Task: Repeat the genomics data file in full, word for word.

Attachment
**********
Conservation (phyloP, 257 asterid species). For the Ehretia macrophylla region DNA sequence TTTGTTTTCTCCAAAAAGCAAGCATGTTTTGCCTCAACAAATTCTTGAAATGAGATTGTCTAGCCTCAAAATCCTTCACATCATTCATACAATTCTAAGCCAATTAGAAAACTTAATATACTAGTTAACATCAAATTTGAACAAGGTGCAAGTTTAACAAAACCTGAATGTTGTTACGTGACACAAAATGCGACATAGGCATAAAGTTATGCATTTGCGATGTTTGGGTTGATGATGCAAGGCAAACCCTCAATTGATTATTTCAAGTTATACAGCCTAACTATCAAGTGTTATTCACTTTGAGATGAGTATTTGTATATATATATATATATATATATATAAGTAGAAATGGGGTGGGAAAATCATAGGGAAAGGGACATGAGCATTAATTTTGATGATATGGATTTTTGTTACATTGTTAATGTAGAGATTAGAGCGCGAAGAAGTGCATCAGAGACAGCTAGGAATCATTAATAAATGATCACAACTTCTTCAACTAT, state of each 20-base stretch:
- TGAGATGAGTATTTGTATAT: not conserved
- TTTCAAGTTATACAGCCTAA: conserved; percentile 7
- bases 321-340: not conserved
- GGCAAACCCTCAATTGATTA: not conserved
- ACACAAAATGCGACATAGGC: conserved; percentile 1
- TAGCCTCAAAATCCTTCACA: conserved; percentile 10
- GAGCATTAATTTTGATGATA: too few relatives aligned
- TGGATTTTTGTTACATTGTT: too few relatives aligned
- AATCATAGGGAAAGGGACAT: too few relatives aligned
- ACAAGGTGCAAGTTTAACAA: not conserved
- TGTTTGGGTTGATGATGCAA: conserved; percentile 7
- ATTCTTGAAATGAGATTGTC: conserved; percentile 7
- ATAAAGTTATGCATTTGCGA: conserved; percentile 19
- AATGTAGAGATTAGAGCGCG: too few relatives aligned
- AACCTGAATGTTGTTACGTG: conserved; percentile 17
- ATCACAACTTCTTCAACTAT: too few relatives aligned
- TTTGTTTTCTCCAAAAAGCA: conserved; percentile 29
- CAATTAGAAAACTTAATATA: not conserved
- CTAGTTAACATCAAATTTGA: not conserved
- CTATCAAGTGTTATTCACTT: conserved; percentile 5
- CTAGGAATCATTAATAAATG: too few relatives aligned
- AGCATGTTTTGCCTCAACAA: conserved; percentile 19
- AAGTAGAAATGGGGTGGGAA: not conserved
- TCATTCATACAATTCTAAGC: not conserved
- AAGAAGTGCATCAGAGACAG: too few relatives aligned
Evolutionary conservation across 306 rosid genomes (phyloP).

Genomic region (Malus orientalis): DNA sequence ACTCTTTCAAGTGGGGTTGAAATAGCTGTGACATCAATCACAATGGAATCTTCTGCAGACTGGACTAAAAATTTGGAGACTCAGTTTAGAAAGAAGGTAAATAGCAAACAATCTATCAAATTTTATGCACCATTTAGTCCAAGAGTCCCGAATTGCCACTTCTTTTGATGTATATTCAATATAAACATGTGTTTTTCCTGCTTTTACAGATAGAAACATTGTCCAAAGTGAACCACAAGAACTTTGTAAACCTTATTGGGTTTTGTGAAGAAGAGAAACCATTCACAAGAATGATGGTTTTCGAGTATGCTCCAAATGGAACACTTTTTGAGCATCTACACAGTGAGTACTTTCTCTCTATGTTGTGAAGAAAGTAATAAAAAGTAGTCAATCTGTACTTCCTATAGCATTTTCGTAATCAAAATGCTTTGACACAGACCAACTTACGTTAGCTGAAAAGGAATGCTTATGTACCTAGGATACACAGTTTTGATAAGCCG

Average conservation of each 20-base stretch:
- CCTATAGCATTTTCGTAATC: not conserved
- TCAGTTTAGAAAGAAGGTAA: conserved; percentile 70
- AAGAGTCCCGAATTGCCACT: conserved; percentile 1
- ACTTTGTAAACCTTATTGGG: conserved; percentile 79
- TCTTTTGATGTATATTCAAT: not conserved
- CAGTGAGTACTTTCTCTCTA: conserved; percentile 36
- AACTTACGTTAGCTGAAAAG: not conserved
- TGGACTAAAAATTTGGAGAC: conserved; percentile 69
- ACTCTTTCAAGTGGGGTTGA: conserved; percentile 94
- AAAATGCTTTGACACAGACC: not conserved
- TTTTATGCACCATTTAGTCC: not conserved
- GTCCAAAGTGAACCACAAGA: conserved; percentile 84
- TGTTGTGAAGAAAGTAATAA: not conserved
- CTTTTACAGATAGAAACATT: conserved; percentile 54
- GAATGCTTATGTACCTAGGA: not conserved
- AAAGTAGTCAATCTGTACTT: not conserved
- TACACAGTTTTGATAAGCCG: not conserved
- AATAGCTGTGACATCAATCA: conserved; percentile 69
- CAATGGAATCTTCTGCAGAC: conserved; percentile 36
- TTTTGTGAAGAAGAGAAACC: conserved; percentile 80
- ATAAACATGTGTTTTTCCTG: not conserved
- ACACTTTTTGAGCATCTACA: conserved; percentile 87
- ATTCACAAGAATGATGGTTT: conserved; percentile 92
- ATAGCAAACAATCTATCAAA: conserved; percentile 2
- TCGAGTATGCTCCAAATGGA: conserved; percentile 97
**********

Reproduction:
Conservation (phyloP, 257 asterid species). For the Ehretia macrophylla region DNA sequence TTTGTTTTCTCCAAAAAGCAAGCATGTTTTGCCTCAACAAATTCTTGAAATGAGATTGTCTAGCCTCAAAATCCTTCACATCATTCATACAATTCTAAGCCAATTAGAAAACTTAATATACTAGTTAACATCAAATTTGAACAAGGTGCAAGTTTAACAAAACCTGAATGTTGTTACGTGACACAAAATGCGACATAGGCATAAAGTTATGCATTTGCGATGTTTGGGTTGATGATGCAAGGCAAACCCTCAATTGATTATTTCAAGTTATACAGCCTAACTATCAAGTGTTATTCACTTTGAGATGAGTATTTGTATATATATATATATATATATATATAAGTAGAAATGGGGTGGGAAAATCATAGGGAAAGGGACATGAGCATTAATTTTGATGATATGGATTTTTGTTACATTGTTAATGTAGAGATTAGAGCGCGAAGAAGTGCATCAGAGACAGCTAGGAATCATTAATAAATGATCACAACTTCTTCAACTAT, state of each 20-base stretch:
- TGAGATGAGTATTTGTATAT: not conserved
- TTTCAAGTTATACAGCCTAA: conserved; percentile 7
- bases 321-340: not conserved
- GGCAAACCCTCAATTGATTA: not conserved
- ACACAAAATGCGACATAGGC: conserved; percentile 1
- TAGCCTCAAAATCCTTCACA: conserved; percentile 10
- GAGCATTAATTTTGATGATA: too few relatives aligned
- TGGATTTTTGTTACATTGTT: too few relatives aligned
- AATCATAGGGAAAGGGACAT: too few relatives aligned
- ACAAGGTGCAAGTTTAACAA: not conserved
- TGTTTGGGTTGATGATGCAA: conserved; percentile 7
- ATTCTTGAAATGAGATTGTC: conserved; percentile 7
- ATAAAGTTATGCATTTGCGA: conserved; percentile 19
- AATGTAGAGATTAGAGCGCG: too few relatives aligned
- AACCTGAATGTTGTTACGTG: conserved; percentile 17
- ATCACAACTTCTTCAACTAT: too few relatives aligned
- TTTGTTTTCTCCAAAAAGCA: conserved; percentile 29
- CAATTAGAAAACTTAATATA: not conserved
- CTAGTTAACATCAAATTTGA: not conserved
- CTATCAAGTGTTATTCACTT: conserved; percentile 5
- CTAGGAATCATTAATAAATG: too few relatives aligned
- AGCATGTTTTGCCTCAACAA: conserved; percentile 19
- AAGTAGAAATGGGGTGGGAA: not conserved
- TCATTCATACAATTCTAAGC: not conserved
- AAGAAGTGCATCAGAGACAG: too few relatives aligned
Evolutionary conservation across 306 rosid genomes (phyloP).

Genomic region (Malus orientalis): DNA sequence ACTCTTTCAAGTGGGGTTGAAATAGCTGTGACATCAATCACAATGGAATCTTCTGCAGACTGGACTAAAAATTTGGAGACTCAGTTTAGAAAGAAGGTAAATAGCAAACAATCTATCAAATTTTATGCACCATTTAGTCCAAGAGTCCCGAATTGCCACTTCTTTTGATGTATATTCAATATAAACATGTGTTTTTCCTGCTTTTACAGATAGAAACATTGTCCAAAGTGAACCACAAGAACTTTGTAAACCTTATTGGGTTTTGTGAAGAAGAGAAACCATTCACAAGAATGATGGTTTTCGAGTATGCTCCAAATGGAACACTTTTTGAGCATCTACACAGTGAGTACTTTCTCTCTATGTTGTGAAGAAAGTAATAAAAAGTAGTCAATCTGTACTTCCTATAGCATTTTCGTAATCAAAATGCTTTGACACAGACCAACTTACGTTAGCTGAAAAGGAATGCTTATGTACCTAGGATACACAGTTTTGATAAGCCG

Average conservation of each 20-base stretch:
- CCTATAGCATTTTCGTAATC: not conserved
- TCAGTTTAGAAAGAAGGTAA: conserved; percentile 70
- AAGAGTCCCGAATTGCCACT: conserved; percentile 1
- ACTTTGTAAACCTTATTGGG: conserved; percentile 79
- TCTTTTGATGTATATTCAAT: not conserved
- CAGTGAGTACTTTCTCTCTA: conserved; percentile 36
- AACTTACGTTAGCTGAAAAG: not conserved
- TGGACTAAAAATTTGGAGAC: conserved; percentile 69
- ACTCTTTCAAGTGGGGTTGA: conserved; percentile 94
- AAAATGCTTTGACACAGACC: not conserved
- TTTTATGCACCATTTAGTCC: not conserved
- GTCCAAAGTGAACCACAAGA: conserved; percentile 84
- TGTTGTGAAGAAAGTAATAA: not conserved
- CTTTTACAGATAGAAACATT: conserved; percentile 54
- GAATGCTTATGTACCTAGGA: not conserved
- AAAGTAGTCAATCTGTACTT: not conserved
- TACACAGTTTTGATAAGCCG: not conserved
- AATAGCTGTGACATCAATCA: conserved; percentile 69
- CAATGGAATCTTCTGCAGAC: conserved; percentile 36
- TTTTGTGAAGAAGAGAAACC: conserved; percentile 80
- ATAAACATGTGTTTTTCCTG: not conserved
- ACACTTTTTGAGCATCTACA: conserved; percentile 87
- ATTCACAAGAATGATGGTTT: conserved; percentile 92
- ATAGCAAACAATCTATCAAA: conserved; percentile 2
- TCGAGTATGCTCCAAATGGA: conserved; percentile 97